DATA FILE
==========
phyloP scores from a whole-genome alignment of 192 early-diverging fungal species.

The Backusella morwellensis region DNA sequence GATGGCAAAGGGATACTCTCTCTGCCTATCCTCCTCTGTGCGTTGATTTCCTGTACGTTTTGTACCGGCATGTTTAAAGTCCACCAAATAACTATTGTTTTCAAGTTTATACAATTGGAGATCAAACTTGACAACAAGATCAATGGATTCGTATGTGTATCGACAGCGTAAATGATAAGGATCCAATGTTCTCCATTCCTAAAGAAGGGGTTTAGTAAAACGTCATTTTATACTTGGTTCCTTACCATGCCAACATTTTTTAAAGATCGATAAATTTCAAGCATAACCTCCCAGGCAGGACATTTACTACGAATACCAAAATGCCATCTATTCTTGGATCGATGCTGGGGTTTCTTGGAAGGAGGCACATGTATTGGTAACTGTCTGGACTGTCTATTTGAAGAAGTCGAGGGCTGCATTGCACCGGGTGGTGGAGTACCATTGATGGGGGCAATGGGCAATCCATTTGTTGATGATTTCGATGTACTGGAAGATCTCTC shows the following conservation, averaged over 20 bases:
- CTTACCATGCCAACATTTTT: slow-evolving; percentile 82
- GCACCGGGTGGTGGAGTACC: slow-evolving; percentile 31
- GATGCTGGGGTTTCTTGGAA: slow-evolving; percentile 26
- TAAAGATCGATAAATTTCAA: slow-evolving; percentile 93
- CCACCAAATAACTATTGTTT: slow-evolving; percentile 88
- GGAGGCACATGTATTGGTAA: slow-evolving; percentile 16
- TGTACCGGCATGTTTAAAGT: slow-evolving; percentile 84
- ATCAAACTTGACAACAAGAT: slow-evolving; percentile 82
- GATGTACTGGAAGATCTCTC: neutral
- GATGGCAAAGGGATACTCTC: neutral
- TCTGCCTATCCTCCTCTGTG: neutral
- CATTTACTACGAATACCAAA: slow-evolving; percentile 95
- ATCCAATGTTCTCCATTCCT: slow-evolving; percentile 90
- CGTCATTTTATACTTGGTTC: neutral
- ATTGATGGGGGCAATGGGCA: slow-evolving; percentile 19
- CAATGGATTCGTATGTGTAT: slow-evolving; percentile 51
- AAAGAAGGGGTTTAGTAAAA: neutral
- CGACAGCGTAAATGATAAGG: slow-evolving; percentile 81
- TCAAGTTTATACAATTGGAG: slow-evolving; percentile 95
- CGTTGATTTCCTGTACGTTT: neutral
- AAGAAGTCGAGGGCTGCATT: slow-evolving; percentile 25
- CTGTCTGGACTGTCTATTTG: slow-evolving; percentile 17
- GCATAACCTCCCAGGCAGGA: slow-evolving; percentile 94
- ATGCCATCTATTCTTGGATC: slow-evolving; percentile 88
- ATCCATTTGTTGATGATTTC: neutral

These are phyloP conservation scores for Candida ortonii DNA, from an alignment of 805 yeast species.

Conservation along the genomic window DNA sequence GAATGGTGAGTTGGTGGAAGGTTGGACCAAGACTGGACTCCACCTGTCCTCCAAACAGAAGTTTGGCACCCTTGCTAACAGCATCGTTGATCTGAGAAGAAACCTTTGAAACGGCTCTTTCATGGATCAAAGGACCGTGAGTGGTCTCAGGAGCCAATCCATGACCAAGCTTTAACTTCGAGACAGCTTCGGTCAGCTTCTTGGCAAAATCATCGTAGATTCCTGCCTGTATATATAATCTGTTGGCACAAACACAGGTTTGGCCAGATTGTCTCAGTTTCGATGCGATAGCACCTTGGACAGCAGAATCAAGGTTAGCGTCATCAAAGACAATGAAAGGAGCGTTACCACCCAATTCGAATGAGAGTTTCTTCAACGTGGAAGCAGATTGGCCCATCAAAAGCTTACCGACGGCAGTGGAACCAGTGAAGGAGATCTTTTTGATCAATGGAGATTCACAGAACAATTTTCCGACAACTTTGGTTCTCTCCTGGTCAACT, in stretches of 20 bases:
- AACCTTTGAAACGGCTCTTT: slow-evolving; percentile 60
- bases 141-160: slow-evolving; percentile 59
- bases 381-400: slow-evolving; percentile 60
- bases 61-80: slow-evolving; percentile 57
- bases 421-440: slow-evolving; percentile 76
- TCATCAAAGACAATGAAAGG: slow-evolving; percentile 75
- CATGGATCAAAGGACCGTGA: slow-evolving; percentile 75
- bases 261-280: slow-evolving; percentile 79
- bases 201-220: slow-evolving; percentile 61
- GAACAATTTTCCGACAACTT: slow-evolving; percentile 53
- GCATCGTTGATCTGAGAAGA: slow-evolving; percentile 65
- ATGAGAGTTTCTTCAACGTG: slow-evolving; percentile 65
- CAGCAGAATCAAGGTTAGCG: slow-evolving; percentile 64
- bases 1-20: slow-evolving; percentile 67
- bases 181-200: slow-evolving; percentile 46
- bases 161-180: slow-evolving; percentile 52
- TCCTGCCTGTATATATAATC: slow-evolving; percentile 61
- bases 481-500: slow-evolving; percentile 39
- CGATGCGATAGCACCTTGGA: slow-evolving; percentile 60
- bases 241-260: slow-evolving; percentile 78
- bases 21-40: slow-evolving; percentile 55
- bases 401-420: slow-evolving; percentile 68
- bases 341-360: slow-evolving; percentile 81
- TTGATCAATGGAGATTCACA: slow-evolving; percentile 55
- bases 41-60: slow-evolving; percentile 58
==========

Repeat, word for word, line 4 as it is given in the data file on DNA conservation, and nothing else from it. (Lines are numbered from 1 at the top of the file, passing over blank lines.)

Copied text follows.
- GCACCGGGTGGTGGAGTACC: slow-evolving; percentile 31